The Wauzhushk Onigum Nation (WON) ran a charitable gaming hall on its reserve under a provincial licence issued in the 1990’s, and had long been interested in expanding the hall, Golden Eagle, into a full casino. Golden Eagle experienced financial and legal troubles, and audits identified integrity and compliance issues. WON engaged in discussions with the province for approximately eight years about expansion, which discussions were deferred while the province developed the new gaming policies described below.
The Ontario Cabinet decided in 2012 to modernize gaming in the province, and issued a directive to Ontario Lottery and Gaming Corporation (OLG) to increase net profits and shift operation of gaming sites to private operators through a competitive procurement process. It also directed OLG to ensure the participation of, and economic benefits to, First Nations.
OLG issued a Request for Information (RFI) to allow interested parties, including WON, to give feedback on the proposed business model, geographic areas for gaming zones, and whether bidders could bid, though “gaming bundling”, on more than one zone. One proposed zone included part of WON’s reserve.
OLG met with those who responded to the RFI, including WON, then issued a Request for Pre-Qualification (RFPQ), which included gaming zones and gaming bundles. OLG selected two prequalified bidders for the Request for Proposal (RFP), including Leaf Entertainment, which had entered into a Memorandum of Understanding with WON about profit sharing of a casino’s proceeds.
OLG selected a competitor to Leaf Entertainment for the region where WON was located, and entered into asset and operating agreements with the successful proponent, Gateway.
WON sought judicial review of Cabinet’s and OLG’s decisions to issue a public tender, to bundle the gaming zones, and to enter into the asset and operating agreements. Essentially, WON argued that it expected OLG to accept WON’s proposal to convert Golden Eagle into a casino, and that damages flowed from the non-fulfilment of that expectation. Its main arguments were breach of procedural fairness and the duty to consult First Nations.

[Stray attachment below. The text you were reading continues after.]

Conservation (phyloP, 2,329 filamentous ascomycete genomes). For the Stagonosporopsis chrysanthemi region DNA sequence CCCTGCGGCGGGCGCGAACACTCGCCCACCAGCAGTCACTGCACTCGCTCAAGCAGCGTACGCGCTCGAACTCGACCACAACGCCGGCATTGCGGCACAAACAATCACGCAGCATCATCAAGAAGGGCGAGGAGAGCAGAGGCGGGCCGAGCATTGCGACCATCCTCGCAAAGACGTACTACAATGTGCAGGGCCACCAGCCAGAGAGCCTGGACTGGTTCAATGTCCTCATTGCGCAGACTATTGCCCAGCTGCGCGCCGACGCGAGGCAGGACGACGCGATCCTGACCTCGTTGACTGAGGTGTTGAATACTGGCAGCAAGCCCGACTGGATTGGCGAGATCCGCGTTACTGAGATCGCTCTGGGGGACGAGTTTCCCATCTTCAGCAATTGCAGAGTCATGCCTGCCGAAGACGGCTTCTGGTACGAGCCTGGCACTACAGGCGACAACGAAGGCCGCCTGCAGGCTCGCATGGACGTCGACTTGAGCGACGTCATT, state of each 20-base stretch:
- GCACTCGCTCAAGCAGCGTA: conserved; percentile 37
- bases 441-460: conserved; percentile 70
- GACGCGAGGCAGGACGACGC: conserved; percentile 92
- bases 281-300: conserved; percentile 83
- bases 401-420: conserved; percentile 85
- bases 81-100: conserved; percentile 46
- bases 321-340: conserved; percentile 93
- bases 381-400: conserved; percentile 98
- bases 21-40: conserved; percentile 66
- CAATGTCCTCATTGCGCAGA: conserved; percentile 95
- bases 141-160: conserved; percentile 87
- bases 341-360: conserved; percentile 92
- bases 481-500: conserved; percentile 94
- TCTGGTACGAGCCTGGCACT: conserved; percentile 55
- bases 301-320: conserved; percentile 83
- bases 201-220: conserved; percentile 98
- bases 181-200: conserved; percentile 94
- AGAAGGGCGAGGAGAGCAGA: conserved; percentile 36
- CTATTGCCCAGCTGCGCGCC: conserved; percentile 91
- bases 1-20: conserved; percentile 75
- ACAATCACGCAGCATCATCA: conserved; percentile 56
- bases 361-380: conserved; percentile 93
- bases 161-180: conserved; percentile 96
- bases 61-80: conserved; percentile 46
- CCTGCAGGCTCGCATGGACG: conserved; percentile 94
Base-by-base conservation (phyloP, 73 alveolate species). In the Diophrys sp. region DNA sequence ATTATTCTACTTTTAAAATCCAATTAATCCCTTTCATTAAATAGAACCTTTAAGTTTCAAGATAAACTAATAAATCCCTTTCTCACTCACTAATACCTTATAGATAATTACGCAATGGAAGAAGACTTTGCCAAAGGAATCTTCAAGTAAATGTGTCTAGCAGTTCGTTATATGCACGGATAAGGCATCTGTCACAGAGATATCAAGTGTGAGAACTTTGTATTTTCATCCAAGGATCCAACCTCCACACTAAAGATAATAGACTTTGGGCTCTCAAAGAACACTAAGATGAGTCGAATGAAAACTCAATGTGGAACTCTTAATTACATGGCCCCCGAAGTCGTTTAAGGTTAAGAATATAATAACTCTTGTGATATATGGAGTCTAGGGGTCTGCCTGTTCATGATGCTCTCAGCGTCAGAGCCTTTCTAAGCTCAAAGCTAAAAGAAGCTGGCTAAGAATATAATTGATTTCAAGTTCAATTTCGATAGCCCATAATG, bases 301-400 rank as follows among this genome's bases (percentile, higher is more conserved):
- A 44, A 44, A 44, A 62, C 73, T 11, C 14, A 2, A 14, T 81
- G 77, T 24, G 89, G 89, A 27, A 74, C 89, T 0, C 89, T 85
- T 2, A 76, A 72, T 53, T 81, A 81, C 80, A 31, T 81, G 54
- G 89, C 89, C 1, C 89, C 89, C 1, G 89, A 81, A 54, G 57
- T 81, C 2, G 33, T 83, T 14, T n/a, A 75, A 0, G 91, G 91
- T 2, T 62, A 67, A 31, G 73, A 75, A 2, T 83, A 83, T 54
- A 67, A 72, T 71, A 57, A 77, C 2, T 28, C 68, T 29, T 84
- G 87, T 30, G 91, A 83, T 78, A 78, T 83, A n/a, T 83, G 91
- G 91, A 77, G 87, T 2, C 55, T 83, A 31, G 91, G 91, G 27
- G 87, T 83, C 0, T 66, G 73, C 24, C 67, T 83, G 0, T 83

An interesting note is that WON did not directly challenge the selection of Gateway or the fairness of the tendering process.
Following well-established case law, in Wauzhushk Onigum First Nation v. Minister of Finance (Ontario), 2019 ONSC 3491, the court ruled that it had no authority to review a Cabinet decision – absent abuse of power or bad faith. This general principle derives from the courts’ reluctance to adjudicate purely political decisions. The decision to bundle the gaming – allowing bidders to bid in more than one geographic zone – was also immune from court review as OLG made this decision due to a Cabinet directive, rather than a statute or regulation.
The court also reiterated the principle that a public tender process is not subject to public law remedies such as those sought by WON. During all stages – RFI, RFPQ and RFP – OLG consulted with WON as one of many stakeholders, which was sufficient to satisfy the low threshold of procedural fairness owed.
In Haida Nation v. British Columbia, 2004 SCC 73, the Supreme Court of Canada ruled that the Crown has a duty to consult with First Nations when the Crown is considering actions or decisions that may affect aboriginal rights. WON argued that it had asserted its right to gaming in the early 1990’s when its charitable gaming licence was issued, and that the gaming modernization programme infringed that right.
Following two Supreme Court of Canada decisions rendered in the period between the early 1990’s and Ontario’s gaming modernization, the court found that, as commercial gaming was a twentieth century phenomenon that did not exist among Aboriginal peoples, it was not an aboriginal right. Further, Cabinet’s and OLG’s actions in modernizing gaming did not exacerbate any impacts on WON. Therefore, the duty to consult was not triggered in this case. The strength of WON’s arguments was also weakened significantly by its six year delay in launching this challenge.
Readers are cautioned not to rely upon this article as legal advice nor as an exhaustive discussion of the topic or case. For any particular legal problem, seek advice directly from your lawyer or in-house counsel. All dates, contact information and website addresses were current at the time of original publication.